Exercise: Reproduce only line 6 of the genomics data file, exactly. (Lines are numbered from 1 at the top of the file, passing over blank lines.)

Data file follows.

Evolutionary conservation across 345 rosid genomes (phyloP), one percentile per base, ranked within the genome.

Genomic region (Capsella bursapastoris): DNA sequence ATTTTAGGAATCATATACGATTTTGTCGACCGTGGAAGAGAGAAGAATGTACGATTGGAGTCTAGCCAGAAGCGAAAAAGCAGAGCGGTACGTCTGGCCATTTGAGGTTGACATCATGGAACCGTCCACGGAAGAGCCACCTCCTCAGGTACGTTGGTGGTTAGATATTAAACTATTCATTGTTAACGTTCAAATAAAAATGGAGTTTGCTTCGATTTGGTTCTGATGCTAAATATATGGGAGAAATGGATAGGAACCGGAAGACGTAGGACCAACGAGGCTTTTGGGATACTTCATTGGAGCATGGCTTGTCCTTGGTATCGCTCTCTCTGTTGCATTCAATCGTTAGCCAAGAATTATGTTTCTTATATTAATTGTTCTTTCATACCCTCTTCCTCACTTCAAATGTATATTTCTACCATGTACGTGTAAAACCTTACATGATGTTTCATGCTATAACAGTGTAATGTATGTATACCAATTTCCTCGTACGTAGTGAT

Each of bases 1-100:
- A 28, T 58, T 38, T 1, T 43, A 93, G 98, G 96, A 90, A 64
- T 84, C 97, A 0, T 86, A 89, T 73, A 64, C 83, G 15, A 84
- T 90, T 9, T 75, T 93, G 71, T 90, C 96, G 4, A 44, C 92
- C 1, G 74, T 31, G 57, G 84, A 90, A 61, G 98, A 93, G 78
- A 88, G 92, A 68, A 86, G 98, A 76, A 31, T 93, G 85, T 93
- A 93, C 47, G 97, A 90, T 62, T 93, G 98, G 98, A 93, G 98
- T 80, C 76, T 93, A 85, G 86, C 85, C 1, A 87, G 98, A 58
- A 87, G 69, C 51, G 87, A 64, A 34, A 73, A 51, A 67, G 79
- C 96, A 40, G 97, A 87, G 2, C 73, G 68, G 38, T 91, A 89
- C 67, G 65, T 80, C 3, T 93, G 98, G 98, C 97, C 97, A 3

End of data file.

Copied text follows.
- T 90, T 9, T 75, T 93, G 71, T 90, C 96, G 4, A 44, C 92